Tucker May 15th, 2013

I’m new to this and have raised 27, day old chicks, to their current age of 14 weeks. I ordered 25 hens and one rooster. I ended up with 24 hens and 3 roosters. They free range all day, with not many episodes of rivalry. Mostly just bumping chests then having a stare down until one blinks :-) They are all friendly to me and come running when they see me, but they all run if I try to catch one. A few will come close to check out what I’m doing when I’m working in the yard. They are very inquisitive. I love to watch their antics. Will they become more trusting as they mature? Anyway, within the 3 rooster pecking order, there is definitely a top dog, a Buff Orpington, who watches over the entire flock. He will come and check me out but runs if I move at all! I’m concerned he’ll become aggressive when he’s older if I can’t get him to trust me at this age. Also, what are your thoughts on the humaneness of removing spurs. Thanks!

Lissa May 16th, 2013

Hens seem to calm down and get more friendly once they reach maturity. Roosters tend to be more friendly as young birds, and stand-offish when they’re older and their primary job is to protect the flock. Some will disagree with me on this, but honestly, you don’t necessarily want to be snuggle buddies with your rooster. When that’s the case, it’s more likely that your rooster will be comfortable being aggressive with you later, in my experience, if they have learned they can be dominant with no repercussion around you. (By “act dominant,” I mean dancing and mating in front of you.)

If they are friends with you when they are young, they can come to see you as a rival as they get older. It’s not that your roosters should never be able to dance or mate in front of you, but you normally want it to be at a “respectful” distance, several yard away, and you do NOT want it to be motivated by your rooster’s desire to demonstrate his dominance in front of you, if you get what I’m saying. Sometimes it can be difficult to recognize the difference.

As to spurs, all my own roosters have their full spurs. But blunting spurs is not a terrible idea in some situations. Done properly, it’s not painful; it’s akin to clipping your dog’s nails. However, it’s a lot easier to clip dog nails at home than it is to deal with spurs at home. Generally you would want the advice or supervision of a vet the first time around, to make sure you don’t trim too much, accidentally hurt the rooster–or accidentally get hurt yourself!

Susan wilson November 16th, 2013

I have 2 Easter egger roosters I need to find a home for. I really hate to get rid of them but I’ve got three with six hens. They were hatched together and have been raised together but I’m afraid they will fight as they get older and kill each other.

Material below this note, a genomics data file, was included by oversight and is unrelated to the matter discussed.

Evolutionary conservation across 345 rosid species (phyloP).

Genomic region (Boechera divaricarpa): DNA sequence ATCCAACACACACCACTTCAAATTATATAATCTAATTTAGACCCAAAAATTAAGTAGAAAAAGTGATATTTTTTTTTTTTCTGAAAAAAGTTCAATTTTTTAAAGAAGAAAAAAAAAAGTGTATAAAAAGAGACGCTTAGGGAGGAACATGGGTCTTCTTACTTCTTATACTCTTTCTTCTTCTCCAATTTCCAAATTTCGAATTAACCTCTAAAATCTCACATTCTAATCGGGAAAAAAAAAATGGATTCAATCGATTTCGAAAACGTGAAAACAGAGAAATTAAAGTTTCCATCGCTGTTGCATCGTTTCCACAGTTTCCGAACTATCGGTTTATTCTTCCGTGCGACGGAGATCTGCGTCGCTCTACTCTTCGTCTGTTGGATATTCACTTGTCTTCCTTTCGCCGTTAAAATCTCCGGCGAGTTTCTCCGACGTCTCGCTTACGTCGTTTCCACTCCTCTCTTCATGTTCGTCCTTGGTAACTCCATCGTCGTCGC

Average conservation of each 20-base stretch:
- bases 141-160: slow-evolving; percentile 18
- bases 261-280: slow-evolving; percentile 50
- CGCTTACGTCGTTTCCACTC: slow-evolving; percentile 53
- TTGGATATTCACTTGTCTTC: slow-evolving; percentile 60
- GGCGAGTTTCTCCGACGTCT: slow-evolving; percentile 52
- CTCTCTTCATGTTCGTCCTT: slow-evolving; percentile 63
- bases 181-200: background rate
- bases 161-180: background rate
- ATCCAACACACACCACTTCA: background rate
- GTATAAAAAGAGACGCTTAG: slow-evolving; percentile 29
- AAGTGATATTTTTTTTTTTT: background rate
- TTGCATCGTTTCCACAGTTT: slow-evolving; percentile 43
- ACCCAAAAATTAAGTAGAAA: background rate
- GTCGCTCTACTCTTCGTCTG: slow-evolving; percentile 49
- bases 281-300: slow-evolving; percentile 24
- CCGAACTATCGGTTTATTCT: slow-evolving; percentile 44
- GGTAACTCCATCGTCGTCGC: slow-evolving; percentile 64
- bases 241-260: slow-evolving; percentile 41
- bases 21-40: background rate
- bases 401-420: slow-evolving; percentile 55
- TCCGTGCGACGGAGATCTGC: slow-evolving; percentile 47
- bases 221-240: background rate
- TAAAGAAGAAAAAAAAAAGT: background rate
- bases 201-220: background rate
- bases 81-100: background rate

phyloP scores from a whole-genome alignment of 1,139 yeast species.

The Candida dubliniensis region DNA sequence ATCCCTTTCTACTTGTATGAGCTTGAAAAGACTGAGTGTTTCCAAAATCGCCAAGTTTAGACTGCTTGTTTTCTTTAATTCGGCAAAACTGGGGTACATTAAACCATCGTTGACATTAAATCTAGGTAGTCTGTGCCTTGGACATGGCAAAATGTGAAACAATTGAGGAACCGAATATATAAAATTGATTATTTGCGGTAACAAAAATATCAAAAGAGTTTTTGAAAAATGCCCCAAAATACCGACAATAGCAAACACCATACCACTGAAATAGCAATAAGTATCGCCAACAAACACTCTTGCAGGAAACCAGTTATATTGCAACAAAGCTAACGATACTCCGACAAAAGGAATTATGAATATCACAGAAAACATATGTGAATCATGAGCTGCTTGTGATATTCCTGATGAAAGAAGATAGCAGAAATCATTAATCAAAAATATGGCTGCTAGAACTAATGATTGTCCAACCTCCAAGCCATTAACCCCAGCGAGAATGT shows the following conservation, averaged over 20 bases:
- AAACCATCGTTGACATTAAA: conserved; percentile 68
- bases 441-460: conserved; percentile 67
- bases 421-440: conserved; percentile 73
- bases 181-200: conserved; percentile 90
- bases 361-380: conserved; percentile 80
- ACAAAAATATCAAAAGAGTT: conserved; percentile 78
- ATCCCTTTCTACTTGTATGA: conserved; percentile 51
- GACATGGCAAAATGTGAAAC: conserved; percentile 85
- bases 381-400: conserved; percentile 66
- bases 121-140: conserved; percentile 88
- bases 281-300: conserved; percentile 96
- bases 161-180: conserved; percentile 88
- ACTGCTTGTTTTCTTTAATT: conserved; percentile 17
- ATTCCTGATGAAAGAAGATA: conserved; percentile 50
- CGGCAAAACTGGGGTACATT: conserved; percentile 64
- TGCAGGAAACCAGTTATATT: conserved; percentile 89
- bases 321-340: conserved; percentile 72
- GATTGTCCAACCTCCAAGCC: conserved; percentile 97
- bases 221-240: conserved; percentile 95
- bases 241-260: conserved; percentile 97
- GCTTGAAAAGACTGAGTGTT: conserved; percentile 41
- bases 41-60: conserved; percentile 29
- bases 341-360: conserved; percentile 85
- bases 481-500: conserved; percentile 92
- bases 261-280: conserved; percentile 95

Anyone interested ?

Lissa November 16th, 2013

Susan, you might also contact your local 4H club. :)

lisa glidewell January 2nd, 2014

HELP I have 6 hens about year old. I decided last may I wanted more chickens so I bought 2 silkies and 2 frizzles and I thought I would get all ladies but wound up with both frizzles are roosters and 1silkie is a rooster. My 2frizzles do good together with all the girls but my silkie rooster seems to fight with both of the other boys. Really don’t want to get rid of him due to I want to breed him. Any suggestions??? Any suggestions will be very helpful.
Thanks

Lissa January 2nd, 2014

Can you tell me which of the “5 rules” above you have tried so far?

Andrew May 19th, 2014

I was wondering how the roosters behave with these techniques on a breed I’ve decided on raising. I want to raise and maintain a flock of Chanteclers. They are great for my region. I’m also wondering how many roosters and how big the flock would need to be to maintain genetic diversity. I’m guessing maximum would be 30 to 50 chickens that I would be willing to take care of. I’m trying to do things completely natural without heated coops,incubators or anything. I grow all my own food and I’m trying to get to the point where I’m growing all supplemental feed as well. Anyone who is thinking is this direction I’d appreciate any insight you may have. Thanks

Lissa May 21st, 2014

Please let us know how it works out for you! Line breeding is common with chickens, so you probably don’t need to maintain a huge flock so long as you add a new rooster every so often. My own flock hovers closer to 20.

Garnent June 16th, 2014